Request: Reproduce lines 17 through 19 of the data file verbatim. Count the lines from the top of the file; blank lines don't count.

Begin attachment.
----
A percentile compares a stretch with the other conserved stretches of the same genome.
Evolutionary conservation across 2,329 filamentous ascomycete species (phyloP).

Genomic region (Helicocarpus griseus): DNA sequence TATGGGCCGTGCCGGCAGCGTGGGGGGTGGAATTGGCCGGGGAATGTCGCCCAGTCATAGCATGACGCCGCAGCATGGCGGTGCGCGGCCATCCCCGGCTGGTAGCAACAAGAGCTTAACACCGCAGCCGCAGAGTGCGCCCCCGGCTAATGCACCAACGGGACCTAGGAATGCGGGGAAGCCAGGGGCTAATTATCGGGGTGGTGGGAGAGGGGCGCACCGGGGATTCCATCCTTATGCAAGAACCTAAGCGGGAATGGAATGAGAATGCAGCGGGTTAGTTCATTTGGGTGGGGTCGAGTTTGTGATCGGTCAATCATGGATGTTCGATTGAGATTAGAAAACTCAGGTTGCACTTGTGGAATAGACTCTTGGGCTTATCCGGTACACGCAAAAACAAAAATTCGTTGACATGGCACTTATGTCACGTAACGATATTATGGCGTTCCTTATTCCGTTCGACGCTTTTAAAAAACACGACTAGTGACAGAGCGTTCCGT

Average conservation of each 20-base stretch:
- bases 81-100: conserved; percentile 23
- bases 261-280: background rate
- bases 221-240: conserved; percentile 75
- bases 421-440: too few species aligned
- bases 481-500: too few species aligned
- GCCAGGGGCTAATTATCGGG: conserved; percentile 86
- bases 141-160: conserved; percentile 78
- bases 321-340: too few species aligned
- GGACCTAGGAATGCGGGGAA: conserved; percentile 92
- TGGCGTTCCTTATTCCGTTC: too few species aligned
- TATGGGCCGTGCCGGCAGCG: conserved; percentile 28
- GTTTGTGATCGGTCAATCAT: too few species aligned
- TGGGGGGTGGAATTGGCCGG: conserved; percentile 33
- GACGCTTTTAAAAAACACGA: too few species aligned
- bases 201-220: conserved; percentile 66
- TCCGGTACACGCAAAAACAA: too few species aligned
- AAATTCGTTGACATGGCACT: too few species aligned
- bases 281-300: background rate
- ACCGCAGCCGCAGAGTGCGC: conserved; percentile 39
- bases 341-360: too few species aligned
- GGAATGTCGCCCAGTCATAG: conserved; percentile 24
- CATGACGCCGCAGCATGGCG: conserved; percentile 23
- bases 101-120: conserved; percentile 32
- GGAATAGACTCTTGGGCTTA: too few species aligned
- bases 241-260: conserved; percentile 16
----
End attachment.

- TGGGGGGTGGAATTGGCCGG: conserved; percentile 33
- GACGCTTTTAAAAAACACGA: too few species aligned
- bases 201-220: conserved; percentile 66